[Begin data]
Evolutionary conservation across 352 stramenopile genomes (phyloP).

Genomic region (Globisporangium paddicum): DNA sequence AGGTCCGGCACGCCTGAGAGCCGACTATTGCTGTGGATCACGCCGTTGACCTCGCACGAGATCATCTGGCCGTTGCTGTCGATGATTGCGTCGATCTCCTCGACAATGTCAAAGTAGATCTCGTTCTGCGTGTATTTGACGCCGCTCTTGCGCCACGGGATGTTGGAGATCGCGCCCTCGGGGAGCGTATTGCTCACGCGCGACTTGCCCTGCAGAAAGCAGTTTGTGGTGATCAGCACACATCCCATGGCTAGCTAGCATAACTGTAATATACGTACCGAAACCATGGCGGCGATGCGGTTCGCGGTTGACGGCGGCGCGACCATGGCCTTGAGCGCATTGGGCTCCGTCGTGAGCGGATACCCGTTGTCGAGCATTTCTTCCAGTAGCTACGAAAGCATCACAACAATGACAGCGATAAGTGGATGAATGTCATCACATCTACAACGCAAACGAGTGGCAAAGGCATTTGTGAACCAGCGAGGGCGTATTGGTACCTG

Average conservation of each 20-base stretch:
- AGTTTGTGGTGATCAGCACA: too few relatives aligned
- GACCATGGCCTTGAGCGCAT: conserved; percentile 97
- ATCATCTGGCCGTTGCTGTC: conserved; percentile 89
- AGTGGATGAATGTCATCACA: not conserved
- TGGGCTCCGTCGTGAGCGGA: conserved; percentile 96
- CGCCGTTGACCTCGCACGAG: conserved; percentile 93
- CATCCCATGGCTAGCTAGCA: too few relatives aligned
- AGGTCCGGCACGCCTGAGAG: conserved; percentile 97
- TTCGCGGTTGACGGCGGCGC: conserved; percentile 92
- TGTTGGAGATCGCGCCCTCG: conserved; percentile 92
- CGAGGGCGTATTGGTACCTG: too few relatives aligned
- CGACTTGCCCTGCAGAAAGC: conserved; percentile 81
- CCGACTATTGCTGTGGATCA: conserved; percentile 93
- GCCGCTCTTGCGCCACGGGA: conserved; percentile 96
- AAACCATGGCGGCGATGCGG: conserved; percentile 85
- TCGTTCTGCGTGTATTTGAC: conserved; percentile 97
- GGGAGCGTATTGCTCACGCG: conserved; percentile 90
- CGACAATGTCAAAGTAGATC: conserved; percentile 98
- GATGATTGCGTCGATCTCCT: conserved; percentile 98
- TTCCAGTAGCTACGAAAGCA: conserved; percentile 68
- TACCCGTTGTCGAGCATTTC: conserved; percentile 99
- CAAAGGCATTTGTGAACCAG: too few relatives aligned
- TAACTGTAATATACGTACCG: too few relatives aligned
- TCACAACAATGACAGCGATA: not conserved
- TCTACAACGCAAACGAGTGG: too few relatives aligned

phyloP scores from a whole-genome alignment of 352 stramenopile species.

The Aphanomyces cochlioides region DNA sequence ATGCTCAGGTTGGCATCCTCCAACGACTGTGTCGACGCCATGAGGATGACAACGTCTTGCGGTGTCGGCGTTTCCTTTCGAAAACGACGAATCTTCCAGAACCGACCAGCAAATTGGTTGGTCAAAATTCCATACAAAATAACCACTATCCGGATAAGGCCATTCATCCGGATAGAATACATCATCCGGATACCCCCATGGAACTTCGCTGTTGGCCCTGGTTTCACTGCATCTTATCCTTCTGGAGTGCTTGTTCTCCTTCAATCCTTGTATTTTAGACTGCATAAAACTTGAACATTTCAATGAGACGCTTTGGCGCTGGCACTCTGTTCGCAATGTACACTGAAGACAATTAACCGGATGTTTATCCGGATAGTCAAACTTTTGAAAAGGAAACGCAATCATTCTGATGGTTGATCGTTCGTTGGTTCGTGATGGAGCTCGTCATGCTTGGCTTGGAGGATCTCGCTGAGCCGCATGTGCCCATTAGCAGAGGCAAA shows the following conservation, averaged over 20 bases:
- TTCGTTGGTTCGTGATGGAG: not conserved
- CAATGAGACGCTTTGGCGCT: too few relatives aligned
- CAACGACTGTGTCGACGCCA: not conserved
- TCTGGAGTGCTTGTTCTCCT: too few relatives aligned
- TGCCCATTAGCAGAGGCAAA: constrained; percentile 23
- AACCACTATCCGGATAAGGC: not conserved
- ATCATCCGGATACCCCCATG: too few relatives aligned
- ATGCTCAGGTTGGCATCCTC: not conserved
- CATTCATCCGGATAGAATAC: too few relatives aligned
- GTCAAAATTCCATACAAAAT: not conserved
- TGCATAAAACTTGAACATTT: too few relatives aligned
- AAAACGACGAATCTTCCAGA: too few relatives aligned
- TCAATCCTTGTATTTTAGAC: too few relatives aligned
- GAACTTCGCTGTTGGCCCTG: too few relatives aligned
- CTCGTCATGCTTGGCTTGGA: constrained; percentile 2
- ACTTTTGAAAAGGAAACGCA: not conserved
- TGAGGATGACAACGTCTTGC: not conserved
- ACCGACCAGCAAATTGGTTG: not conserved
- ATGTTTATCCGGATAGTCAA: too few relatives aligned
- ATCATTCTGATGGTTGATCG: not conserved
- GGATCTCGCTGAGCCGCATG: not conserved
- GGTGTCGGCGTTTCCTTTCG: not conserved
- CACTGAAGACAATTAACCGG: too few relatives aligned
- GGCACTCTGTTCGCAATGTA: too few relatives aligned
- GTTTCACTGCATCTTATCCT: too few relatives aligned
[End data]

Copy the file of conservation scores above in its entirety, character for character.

Evolutionary conservation across 352 stramenopile genomes (phyloP).

Genomic region (Globisporangium paddicum): DNA sequence AGGTCCGGCACGCCTGAGAGCCGACTATTGCTGTGGATCACGCCGTTGACCTCGCACGAGATCATCTGGCCGTTGCTGTCGATGATTGCGTCGATCTCCTCGACAATGTCAAAGTAGATCTCGTTCTGCGTGTATTTGACGCCGCTCTTGCGCCACGGGATGTTGGAGATCGCGCCCTCGGGGAGCGTATTGCTCACGCGCGACTTGCCCTGCAGAAAGCAGTTTGTGGTGATCAGCACACATCCCATGGCTAGCTAGCATAACTGTAATATACGTACCGAAACCATGGCGGCGATGCGGTTCGCGGTTGACGGCGGCGCGACCATGGCCTTGAGCGCATTGGGCTCCGTCGTGAGCGGATACCCGTTGTCGAGCATTTCTTCCAGTAGCTACGAAAGCATCACAACAATGACAGCGATAAGTGGATGAATGTCATCACATCTACAACGCAAACGAGTGGCAAAGGCATTTGTGAACCAGCGAGGGCGTATTGGTACCTG

Average conservation of each 20-base stretch:
- AGTTTGTGGTGATCAGCACA: too few relatives aligned
- GACCATGGCCTTGAGCGCAT: conserved; percentile 97
- ATCATCTGGCCGTTGCTGTC: conserved; percentile 89
- AGTGGATGAATGTCATCACA: not conserved
- TGGGCTCCGTCGTGAGCGGA: conserved; percentile 96
- CGCCGTTGACCTCGCACGAG: conserved; percentile 93
- CATCCCATGGCTAGCTAGCA: too few relatives aligned
- AGGTCCGGCACGCCTGAGAG: conserved; percentile 97
- TTCGCGGTTGACGGCGGCGC: conserved; percentile 92
- TGTTGGAGATCGCGCCCTCG: conserved; percentile 92
- CGAGGGCGTATTGGTACCTG: too few relatives aligned
- CGACTTGCCCTGCAGAAAGC: conserved; percentile 81
- CCGACTATTGCTGTGGATCA: conserved; percentile 93
- GCCGCTCTTGCGCCACGGGA: conserved; percentile 96
- AAACCATGGCGGCGATGCGG: conserved; percentile 85
- TCGTTCTGCGTGTATTTGAC: conserved; percentile 97
- GGGAGCGTATTGCTCACGCG: conserved; percentile 90
- CGACAATGTCAAAGTAGATC: conserved; percentile 98
- GATGATTGCGTCGATCTCCT: conserved; percentile 98
- TTCCAGTAGCTACGAAAGCA: conserved; percentile 68
- TACCCGTTGTCGAGCATTTC: conserved; percentile 99
- CAAAGGCATTTGTGAACCAG: too few relatives aligned
- TAACTGTAATATACGTACCG: too few relatives aligned
- TCACAACAATGACAGCGATA: not conserved
- TCTACAACGCAAACGAGTGG: too few relatives aligned

phyloP scores from a whole-genome alignment of 352 stramenopile species.

The Aphanomyces cochlioides region DNA sequence ATGCTCAGGTTGGCATCCTCCAACGACTGTGTCGACGCCATGAGGATGACAACGTCTTGCGGTGTCGGCGTTTCCTTTCGAAAACGACGAATCTTCCAGAACCGACCAGCAAATTGGTTGGTCAAAATTCCATACAAAATAACCACTATCCGGATAAGGCCATTCATCCGGATAGAATACATCATCCGGATACCCCCATGGAACTTCGCTGTTGGCCCTGGTTTCACTGCATCTTATCCTTCTGGAGTGCTTGTTCTCCTTCAATCCTTGTATTTTAGACTGCATAAAACTTGAACATTTCAATGAGACGCTTTGGCGCTGGCACTCTGTTCGCAATGTACACTGAAGACAATTAACCGGATGTTTATCCGGATAGTCAAACTTTTGAAAAGGAAACGCAATCATTCTGATGGTTGATCGTTCGTTGGTTCGTGATGGAGCTCGTCATGCTTGGCTTGGAGGATCTCGCTGAGCCGCATGTGCCCATTAGCAGAGGCAAA shows the following conservation, averaged over 20 bases:
- TTCGTTGGTTCGTGATGGAG: not conserved
- CAATGAGACGCTTTGGCGCT: too few relatives aligned
- CAACGACTGTGTCGACGCCA: not conserved
- TCTGGAGTGCTTGTTCTCCT: too few relatives aligned
- TGCCCATTAGCAGAGGCAAA: constrained; percentile 23
- AACCACTATCCGGATAAGGC: not conserved
- ATCATCCGGATACCCCCATG: too few relatives aligned
- ATGCTCAGGTTGGCATCCTC: not conserved
- CATTCATCCGGATAGAATAC: too few relatives aligned
- GTCAAAATTCCATACAAAAT: not conserved
- TGCATAAAACTTGAACATTT: too few relatives aligned
- AAAACGACGAATCTTCCAGA: too few relatives aligned
- TCAATCCTTGTATTTTAGAC: too few relatives aligned
- GAACTTCGCTGTTGGCCCTG: too few relatives aligned
- CTCGTCATGCTTGGCTTGGA: constrained; percentile 2
- ACTTTTGAAAAGGAAACGCA: not conserved
- TGAGGATGACAACGTCTTGC: not conserved
- ACCGACCAGCAAATTGGTTG: not conserved
- ATGTTTATCCGGATAGTCAA: too few relatives aligned
- ATCATTCTGATGGTTGATCG: not conserved
- GGATCTCGCTGAGCCGCATG: not conserved
- GGTGTCGGCGTTTCCTTTCG: not conserved
- CACTGAAGACAATTAACCGG: too few relatives aligned
- GGCACTCTGTTCGCAATGTA: too few relatives aligned
- GTTTCACTGCATCTTATCCT: too few relatives aligned